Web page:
MADONNA KING: So that I understand this, won’t this mean though that pensioners will just use as much electricity as they like, because that part of it’s free. But beyond that, they’ve got to actually count it as income?
JENNY MACKLIN: I think most pensioners are pretty sensible when it comes to using electricity. And, of course, if they can get a credit off their electricity bill as a result of having solar panels, that will be in their interests.
MADONNA KING: Things have changed constantly in these areas haven’t they? We’ve had insulation changes. Changes to solar hot water rebates. Can you guarantee this will not be changed again?
JENNY MACKLIN: Well this is an area where we have responded where a problem was raised. Of course, when issues get raised with us, we look at them and we make sure that we address them as quickly as we possibly can. We certainly have in this case. You’d be aware that we made very, very substantial improvements to the pension last September and that flowed through to very good increases in indexation for pensioners in March this year
So if you count the total increases from both September and March, we’ve seen an increase of just over $100 a fortnight for single pensioners. So…
MADONNA KING: But that’s not a reason to then penalise them…
JENNY MACKLIN: I think some of it…
MADONNA KING: …in another way.
JENNY MACKLIN: I think Madonna, if you’re going to be fair, some of the changes have actually been pretty positive.
MADONNA KING: Yes, but people are making decisions on whether to insulate their house, or whether to get solar hot water, or whether to get solar panels on their roof, based on a policy announced by the Government, and which it gets good publicity for. For the Government then to find big problems with each of them, you can see that pensioners or people in general might become cynical.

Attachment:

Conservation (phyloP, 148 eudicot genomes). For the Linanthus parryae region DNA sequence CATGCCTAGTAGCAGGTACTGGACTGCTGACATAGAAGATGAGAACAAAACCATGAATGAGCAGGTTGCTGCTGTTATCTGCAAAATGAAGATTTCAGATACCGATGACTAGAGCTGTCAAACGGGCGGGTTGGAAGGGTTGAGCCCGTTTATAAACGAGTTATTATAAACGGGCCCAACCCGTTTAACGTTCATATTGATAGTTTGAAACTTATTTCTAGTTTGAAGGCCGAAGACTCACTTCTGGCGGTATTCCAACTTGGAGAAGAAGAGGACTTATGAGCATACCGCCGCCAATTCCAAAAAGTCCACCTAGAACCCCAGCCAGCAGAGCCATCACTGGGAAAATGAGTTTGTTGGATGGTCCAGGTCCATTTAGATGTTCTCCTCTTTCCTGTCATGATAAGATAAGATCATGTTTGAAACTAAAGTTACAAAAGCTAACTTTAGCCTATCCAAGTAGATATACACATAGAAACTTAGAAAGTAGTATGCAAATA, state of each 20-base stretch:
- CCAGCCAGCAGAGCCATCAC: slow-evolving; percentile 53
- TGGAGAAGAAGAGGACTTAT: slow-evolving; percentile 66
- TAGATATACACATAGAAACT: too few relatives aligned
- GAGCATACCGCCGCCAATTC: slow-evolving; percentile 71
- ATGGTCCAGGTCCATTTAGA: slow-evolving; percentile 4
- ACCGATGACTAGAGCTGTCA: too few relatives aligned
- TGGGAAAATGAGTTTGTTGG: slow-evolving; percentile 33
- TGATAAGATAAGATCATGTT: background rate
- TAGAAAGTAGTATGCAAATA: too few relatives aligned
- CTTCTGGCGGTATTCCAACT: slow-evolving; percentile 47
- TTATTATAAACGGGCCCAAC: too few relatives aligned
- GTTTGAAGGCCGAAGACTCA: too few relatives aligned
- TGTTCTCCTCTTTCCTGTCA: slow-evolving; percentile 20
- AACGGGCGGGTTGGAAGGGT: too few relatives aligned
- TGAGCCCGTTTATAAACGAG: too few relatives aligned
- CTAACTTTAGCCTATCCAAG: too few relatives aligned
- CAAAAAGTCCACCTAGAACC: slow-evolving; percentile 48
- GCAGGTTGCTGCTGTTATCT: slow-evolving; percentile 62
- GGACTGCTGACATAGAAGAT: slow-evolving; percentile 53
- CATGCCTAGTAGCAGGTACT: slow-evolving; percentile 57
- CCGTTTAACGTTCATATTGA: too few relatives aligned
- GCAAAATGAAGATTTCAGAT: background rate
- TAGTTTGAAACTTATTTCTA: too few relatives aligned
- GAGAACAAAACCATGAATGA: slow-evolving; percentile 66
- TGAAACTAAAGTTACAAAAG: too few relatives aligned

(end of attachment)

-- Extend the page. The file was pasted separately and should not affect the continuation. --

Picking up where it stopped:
JENNY MACKLIN: Well I think pensioners understand that if they earn income they have to report it to Centrelink. So that’s not a change. That’s been a policy that’s applied by many governments over a very long period of time. What we’re doing here is clarifying the rules. Making it plain to pensioners that if you receive credit on your electricity bill, then that won’t be counted as income against the pension income test.
MADONNA KING: All right.
JENNY MACKLIN: So that’s a positive.
MADONNA KING: Green rebates and bonuses have changed a bit. There are rumours circulating in the industry certainly suggesting some states might slash their grid fee tariff later this year. Do you have any knowledge of that?
JENNY MACKLIN: I don’t. They’re really matters for the states, so I’m not familiar with those. But certainly any of those rebates that people get to put to help them with the costs of putting solar panels on their roofs, are not counted for the pension income test.
MADONNA KING: So if grid fee tariffs were slashed by any state, would the Federal Government step in and offer a tariff.
JENNY MACKLIN: Oh, I’m not getting into any of these hypotheticals. As you said Madonna, a few minutes ago, they’re just rumours. So let’s see what decisions are made.
MADONNA KING: Jenny Macklin, thank you.
JENNY MACKLIN: Thank you.